English Bay. The picture of serenity and pristine natural landscapes, right? Cranes flying gracefully over untouched sandy shores, right? In 1814 perhaps. But flash forward 200 years and the picture is quite different. English Bay, home to millions of discarded cigarette butts, food wrappers, and goodness knows what else (including condoms, tampons, needles, and enough discarded clothing to fill a small wardrobe). Although there are definitely elements of the first image still lingering at the beach, the images of the second one are slowly but surely becoming the norm. And in fact, this is not so surprising, as the City of Vancouver claims English Bay to be their busiest beach.
As a frequent runner of the English Bay seawall and a frequent swimmer of the ocean there and nearby, I knew it was looking a little worse for wear. My fearless partner in environmental crime, Jess, and I, had been talking about doing a shoreline cleanup for a little over a year. So, it seemed like the perfect solution to pair the two together. The equation went something like this:
1 beautiful yet littered beach + 2 environmental crusaders X a strong desire to show our appreciation to Mother Nature for granting us with such a beautiful space = The Great Canadian Shoreline Cleanup.
But, before I tell you about our wonderful cleanup, I thought I would give you a little bit of a background on English Bay (our chosen shoreline to clean up) and on the dire straits of shorelines around the world. Learning is fun! Here goes:
1862 - John Morton bought English Bay and the entire area that is now the West End, for $550, and decided it was too beautiful not to share.
1887 - After many years of struggling to sell his land (people were favouring the busier business areas of Gastown and Yaletown), buyers finally started to see potential here, and the West End became an elite neighbourhood for fancy-pants high society folk to gather. Also, this year, the name "West End" was coined by the Vancouver school board when they built West End Elementary School.
also 1887 - A.E.B. Davie became the Premiere of B.C. He was Vancouver's first homosexual politician - hence the naming of Davie St and the start of what is still Canada's largest gay community (right on Vancouver!)
1892 - Mr. Rogers (of Rogers Sugar) built his mansion on Davie and Nicola. He died a few years later, but the mansion still stands (remember where Macaroni Grill used to be?)
1893 - English Bay was established, and given the name Ayyulshun (meaning "soft under foot"), by local First Nations people. (The name English Bay is in reference to the meeting of the British Captain Vancouver and the Spanish Captain Galiano there in 1792).
1895(ish) - "Old Black Joe" Fortes, a man from Barbados, became a lifegaurd and long lasting figure in the English Bay community. He taught hundreds of kids how to swim, and it is said, also saved hundreds of lives in the water. He lived on the beach, swam almost year round, and drank "medicine" every day - a cup of salt water from the ocean.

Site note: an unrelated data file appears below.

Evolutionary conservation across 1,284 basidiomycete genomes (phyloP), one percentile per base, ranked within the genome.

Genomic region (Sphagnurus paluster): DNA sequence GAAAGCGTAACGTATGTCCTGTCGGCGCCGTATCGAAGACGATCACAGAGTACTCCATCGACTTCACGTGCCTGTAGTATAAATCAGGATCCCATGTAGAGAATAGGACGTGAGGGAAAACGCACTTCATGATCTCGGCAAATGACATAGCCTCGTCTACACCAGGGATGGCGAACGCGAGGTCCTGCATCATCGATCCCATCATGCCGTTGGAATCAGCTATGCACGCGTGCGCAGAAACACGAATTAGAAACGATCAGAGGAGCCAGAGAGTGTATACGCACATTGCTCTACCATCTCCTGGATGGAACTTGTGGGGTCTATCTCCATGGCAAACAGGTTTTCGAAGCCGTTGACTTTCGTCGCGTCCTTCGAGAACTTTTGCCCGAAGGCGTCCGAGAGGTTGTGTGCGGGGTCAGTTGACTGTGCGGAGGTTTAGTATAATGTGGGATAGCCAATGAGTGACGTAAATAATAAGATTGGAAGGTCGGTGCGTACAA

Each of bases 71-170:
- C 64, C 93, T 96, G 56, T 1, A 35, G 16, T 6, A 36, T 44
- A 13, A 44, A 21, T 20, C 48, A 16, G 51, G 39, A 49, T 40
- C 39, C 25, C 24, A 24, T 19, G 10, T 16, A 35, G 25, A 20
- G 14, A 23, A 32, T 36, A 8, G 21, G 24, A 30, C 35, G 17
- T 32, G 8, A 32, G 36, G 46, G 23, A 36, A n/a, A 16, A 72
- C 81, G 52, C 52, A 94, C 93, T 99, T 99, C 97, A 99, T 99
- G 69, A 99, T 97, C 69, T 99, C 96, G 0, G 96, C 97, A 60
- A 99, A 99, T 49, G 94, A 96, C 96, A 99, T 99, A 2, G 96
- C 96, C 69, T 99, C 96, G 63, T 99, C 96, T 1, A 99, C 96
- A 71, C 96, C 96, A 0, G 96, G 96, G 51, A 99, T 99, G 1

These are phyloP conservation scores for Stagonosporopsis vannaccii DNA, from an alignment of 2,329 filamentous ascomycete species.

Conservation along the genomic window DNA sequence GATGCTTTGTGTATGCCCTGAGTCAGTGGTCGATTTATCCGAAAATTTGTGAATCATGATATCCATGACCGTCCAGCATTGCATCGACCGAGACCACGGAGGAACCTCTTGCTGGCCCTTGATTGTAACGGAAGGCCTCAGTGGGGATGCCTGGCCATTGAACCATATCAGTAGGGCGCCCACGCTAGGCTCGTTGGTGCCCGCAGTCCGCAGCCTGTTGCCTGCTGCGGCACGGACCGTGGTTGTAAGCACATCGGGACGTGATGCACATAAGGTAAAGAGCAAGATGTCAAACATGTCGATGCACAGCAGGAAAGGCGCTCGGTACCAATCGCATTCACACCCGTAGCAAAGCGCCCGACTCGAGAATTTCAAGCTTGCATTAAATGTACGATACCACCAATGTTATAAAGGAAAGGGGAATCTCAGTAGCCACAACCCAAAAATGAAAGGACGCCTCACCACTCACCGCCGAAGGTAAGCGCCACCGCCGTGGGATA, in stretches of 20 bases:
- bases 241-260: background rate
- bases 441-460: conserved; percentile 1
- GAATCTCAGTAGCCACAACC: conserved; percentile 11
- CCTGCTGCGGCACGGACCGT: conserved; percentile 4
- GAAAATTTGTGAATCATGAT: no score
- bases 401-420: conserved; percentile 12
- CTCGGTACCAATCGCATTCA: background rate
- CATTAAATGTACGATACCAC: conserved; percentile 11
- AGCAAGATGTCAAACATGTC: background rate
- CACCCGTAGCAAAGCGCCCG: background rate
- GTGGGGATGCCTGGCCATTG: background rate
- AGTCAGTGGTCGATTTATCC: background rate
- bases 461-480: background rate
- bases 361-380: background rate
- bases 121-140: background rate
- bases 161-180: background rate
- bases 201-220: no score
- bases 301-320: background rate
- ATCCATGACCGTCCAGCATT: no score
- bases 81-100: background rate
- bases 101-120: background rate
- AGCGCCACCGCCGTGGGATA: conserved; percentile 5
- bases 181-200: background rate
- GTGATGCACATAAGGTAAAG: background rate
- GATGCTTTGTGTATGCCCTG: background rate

1898 - Finally able to fulfill its name, sand was added to English Bay beach. People still had to hike through rugged bushes and trails to reach the water. The beach was divided in two by a large rock - one side for men and the other for women.
1900 - A bathhouse was built at the beach. No more changing/peeing in the bushes.
1914 - The Vancouver Millionares win the Stanley Cup (beating out the Ottawa Senators) in the then arena on Denman St. The arena burned down in 1936. Nothing to do with English Bay exactly, but cool right?
1930 - The concrete bathhouse (which still stands - we've all stood in line to use those bathrooms on fireworks nights) was built
1930's - The secret was out. The middle class wanted in to the beautiful West End, thus pushing the fancy pantsers out to the new (and current) elite neighbourhood of Shaughnessy (well la-de-da).
1957 - A bylaw was lifted, allowing high-rises to be built in the West End. Thousands of Vancouverites cheered "Hooray!" and the neighbourhood quickly became the most densely populated in Canada.
1973 - Locals began to take pride in their awesome home, and started downsizing, renovating old mansions, and putting parks and public green spaces in throughout the West End.
2009 - Kate Mosley has her first seawall run at English Bay and falls head over heels in love.
2014 - Jess Miles and Kate Mosley decide the beach needs a bit of a tidy, and they arrange the first of many Great Canadian Shoreline Cleanups for the area. Yeah!
Well, there you have it. If you want to read a bit more about English Bay and the West End, look no further than here.
So how did our shoreline cleanup go? Well, I would say it was a great success! All in all, we had about 20 people out. We cleaned up around 10 lbs of garbage, and shared a few cookies, laughs, and beers in the sun while we were at it.
I truly am thankful to the friends and family members (and random strangers walking by) who gave up time on their sunny Saturday to help out with something I am really passionate about. I wish we didn't have to organize shoreline cleanups. I wish people would use that common sense and respect that I know is in their brains somewhere, and put their garbage and recycling where it belongs. Better yet, I wish people would go a step further and bring reusable containers to the beach, quit smoking, and think a little bit about how their actions affect the environment.
I wanted to share with my lovely readers some of the facts and figures behind all this trash in the oceans. But, since I feel that it is really important information to share, and don't want it to get mushed at the bottom of this post, when your interest has waned, I have decided to save that for a part 2.
Before I sign off for this one though, here are some pictures from our lovely day of beach cleaning: